An encounter with a stinging insect is not a pleasant experience. In the United States, the main stinging insects are bees, hornets, yellow jackets, wasps and fire ants.
A normal reaction to an insect sting would be pain, redness, swelling and itching, mostly contained to the spot where you were stung. Multiple insect stings — for example, from disturbing a hive or nest — might cause a more serious reaction because a great deal more venom gets into the body.
A small percentage of people who get stung have allergic reactions, which can occasionally be severe or life-threatening. Allergic reactions may begin right after the sting or they may come on up to several hours later. Symptoms of an allergic reaction may include:
- swelling, itching and hives on the body other than at the site of the sting
- abdominal pain
- swelling in the face or in and around the mouth
- tightness in the chest
- difficulty swallowing
- wheezing or difficulty breathing
- dizziness or a sharp drop in blood pressure (called anaphylactic shock)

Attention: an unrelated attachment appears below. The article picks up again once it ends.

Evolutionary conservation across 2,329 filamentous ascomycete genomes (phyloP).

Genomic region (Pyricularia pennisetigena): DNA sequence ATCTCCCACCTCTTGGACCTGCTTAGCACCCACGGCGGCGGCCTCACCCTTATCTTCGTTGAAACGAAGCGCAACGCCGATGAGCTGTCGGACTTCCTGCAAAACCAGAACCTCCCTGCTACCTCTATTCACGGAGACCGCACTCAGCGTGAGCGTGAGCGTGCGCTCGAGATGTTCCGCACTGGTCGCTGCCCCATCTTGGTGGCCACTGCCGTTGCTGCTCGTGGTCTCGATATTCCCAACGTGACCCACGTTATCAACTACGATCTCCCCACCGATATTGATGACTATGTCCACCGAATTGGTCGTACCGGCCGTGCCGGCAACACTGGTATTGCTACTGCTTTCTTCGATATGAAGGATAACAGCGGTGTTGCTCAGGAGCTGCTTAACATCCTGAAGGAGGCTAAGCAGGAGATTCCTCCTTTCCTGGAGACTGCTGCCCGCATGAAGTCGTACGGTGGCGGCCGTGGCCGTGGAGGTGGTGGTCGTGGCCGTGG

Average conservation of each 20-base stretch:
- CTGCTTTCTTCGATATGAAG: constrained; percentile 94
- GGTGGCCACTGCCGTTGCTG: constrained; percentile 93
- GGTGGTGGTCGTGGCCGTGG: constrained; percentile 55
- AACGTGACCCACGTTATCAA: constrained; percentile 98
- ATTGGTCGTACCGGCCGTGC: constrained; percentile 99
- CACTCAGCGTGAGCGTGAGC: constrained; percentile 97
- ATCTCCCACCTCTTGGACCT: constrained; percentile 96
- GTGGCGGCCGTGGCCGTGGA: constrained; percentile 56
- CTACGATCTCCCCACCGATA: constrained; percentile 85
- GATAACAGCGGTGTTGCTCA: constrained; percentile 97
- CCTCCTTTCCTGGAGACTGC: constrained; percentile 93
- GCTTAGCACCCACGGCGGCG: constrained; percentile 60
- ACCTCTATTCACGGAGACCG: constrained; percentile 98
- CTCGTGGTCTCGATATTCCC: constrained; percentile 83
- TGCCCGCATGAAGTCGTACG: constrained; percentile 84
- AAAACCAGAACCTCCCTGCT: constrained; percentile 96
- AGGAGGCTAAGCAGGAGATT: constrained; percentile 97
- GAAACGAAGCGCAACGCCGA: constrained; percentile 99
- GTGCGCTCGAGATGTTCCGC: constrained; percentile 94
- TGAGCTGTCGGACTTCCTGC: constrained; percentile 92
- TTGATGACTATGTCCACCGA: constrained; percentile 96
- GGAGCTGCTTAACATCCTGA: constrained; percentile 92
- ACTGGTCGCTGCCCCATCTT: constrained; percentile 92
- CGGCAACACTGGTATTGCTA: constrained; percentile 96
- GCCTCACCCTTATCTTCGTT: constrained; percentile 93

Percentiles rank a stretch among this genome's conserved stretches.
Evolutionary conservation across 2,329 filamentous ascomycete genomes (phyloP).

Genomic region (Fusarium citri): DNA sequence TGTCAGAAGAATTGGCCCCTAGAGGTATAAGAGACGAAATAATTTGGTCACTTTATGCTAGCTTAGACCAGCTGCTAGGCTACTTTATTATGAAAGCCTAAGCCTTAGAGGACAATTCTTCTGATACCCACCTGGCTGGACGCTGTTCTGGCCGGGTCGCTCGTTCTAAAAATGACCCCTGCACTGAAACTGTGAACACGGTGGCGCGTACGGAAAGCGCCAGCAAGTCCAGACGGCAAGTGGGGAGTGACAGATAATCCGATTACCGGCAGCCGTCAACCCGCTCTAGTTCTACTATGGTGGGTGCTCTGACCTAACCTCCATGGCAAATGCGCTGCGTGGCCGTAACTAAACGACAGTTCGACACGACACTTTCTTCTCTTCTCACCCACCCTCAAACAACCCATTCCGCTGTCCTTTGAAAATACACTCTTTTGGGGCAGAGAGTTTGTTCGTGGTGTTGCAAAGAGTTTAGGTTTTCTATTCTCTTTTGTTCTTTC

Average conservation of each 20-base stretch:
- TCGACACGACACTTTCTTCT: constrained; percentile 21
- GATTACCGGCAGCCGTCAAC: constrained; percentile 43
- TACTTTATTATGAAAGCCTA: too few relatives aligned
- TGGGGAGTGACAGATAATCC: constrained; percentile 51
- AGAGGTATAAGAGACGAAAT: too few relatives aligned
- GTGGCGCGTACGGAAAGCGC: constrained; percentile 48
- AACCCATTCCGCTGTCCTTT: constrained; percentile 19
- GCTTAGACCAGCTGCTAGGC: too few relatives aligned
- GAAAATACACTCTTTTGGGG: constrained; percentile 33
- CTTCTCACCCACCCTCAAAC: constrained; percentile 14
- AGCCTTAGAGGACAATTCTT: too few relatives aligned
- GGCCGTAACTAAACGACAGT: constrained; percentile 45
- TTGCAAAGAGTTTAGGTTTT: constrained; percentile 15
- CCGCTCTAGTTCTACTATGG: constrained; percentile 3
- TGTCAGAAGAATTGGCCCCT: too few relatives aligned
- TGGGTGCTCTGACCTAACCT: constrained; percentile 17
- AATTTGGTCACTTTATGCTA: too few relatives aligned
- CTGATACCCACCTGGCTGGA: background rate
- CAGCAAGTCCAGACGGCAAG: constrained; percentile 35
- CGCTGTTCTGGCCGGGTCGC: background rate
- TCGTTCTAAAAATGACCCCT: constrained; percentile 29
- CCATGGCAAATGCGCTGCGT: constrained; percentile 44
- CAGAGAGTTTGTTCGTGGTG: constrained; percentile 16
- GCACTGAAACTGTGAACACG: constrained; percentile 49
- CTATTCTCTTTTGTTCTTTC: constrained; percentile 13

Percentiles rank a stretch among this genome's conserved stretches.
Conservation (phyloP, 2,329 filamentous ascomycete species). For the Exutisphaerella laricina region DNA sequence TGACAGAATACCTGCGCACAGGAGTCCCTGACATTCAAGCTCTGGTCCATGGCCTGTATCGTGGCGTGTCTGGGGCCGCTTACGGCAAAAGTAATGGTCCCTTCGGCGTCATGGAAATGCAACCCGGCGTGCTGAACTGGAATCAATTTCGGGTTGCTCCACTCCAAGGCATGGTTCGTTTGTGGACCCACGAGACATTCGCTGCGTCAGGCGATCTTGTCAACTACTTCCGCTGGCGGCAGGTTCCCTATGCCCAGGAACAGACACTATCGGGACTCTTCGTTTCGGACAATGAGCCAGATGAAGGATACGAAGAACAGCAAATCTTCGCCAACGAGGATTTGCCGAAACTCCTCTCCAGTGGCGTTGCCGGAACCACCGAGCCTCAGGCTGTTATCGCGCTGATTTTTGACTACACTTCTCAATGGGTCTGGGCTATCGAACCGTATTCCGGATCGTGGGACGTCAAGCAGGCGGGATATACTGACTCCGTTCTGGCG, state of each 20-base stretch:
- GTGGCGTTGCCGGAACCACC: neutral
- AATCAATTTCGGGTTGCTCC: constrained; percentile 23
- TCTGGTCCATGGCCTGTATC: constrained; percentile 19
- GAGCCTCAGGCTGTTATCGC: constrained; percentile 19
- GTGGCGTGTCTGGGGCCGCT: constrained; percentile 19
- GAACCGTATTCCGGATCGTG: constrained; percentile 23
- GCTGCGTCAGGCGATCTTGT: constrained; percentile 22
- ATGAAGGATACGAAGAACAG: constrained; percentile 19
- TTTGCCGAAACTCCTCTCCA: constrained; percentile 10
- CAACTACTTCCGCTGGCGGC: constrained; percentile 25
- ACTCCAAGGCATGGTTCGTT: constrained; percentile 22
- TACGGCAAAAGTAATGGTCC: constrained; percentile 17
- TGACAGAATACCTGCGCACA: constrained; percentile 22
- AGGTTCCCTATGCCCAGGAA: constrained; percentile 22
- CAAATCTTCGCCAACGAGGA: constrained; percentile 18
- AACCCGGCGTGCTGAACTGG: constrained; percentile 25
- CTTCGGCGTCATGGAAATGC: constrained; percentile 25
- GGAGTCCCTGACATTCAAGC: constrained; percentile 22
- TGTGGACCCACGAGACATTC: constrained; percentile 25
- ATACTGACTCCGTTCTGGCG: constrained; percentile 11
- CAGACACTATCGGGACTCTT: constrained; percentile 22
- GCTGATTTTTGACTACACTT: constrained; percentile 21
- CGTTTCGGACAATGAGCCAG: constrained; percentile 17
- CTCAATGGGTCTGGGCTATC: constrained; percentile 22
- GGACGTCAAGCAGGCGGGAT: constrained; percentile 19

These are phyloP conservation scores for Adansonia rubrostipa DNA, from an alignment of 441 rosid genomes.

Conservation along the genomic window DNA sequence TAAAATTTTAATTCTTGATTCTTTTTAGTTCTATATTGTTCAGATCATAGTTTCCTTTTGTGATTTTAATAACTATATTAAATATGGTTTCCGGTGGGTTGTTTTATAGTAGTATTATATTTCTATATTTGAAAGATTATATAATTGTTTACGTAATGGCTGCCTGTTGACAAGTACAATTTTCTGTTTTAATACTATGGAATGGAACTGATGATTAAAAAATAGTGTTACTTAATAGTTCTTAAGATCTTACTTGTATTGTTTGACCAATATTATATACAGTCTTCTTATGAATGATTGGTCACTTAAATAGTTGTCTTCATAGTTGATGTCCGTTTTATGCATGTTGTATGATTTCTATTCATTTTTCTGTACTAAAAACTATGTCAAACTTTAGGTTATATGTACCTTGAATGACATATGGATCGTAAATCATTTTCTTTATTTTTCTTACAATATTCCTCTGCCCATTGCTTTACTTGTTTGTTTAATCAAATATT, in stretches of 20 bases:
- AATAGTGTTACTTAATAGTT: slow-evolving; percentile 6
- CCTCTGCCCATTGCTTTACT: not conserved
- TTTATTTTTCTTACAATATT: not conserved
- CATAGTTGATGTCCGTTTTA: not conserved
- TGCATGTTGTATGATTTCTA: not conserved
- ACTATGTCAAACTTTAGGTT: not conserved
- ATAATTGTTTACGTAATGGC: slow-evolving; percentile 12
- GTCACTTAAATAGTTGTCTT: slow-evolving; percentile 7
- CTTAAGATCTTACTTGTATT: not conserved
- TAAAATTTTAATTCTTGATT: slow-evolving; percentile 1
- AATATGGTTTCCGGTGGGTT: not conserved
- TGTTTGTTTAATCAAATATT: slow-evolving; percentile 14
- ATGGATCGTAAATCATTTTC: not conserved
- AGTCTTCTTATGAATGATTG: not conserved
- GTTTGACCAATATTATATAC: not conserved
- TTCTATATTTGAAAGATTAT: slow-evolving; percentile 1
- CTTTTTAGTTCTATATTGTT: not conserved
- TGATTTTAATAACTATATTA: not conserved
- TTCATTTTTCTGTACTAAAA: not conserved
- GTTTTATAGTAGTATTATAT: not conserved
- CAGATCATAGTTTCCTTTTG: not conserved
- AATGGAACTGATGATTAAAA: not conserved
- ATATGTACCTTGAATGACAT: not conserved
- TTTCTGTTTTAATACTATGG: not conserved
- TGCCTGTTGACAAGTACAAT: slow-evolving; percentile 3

The above symptoms, following an insect sting, require immediate medical attention, as does a sting inside the mouth or nose. People who have had a previous severe allergic reaction should carry an epinephrine syringe to help stop the reaction. Even after injecting the epinephrine, they should get to a doctor or hospital immediately.
Venom immunotherapy is available for those who cannot use epinephrine and for others allergic to insect stings. Immunotherapy, also known as allergy shots, is highly effective for insect venom. Talk with your doctor about whether it is right for you.
Home Treatment for Insect Stings
- Bees leave stingers behind. Do not pull the stinger out. Remove it by scraping gently with a fingernail or the side of a credit card.
- Wash the area with soap and water.
- Make a paste of unseasoned meat tenderizer and water and apply it to the sting as soon as possible. Many people find this reduces the reaction. If you do not have unseasoned meat tenderizer, try baking soda or activated charcoal.
- Apply a cold pack to the sting.
- Take pain medications as needed.
- Topical creams and lotions, such as Calamine, benzocaine or hydrocortizone, may help ease the itching.
- Some people take non-prescription antihistamines. If you take them, remember they can make you drowsy.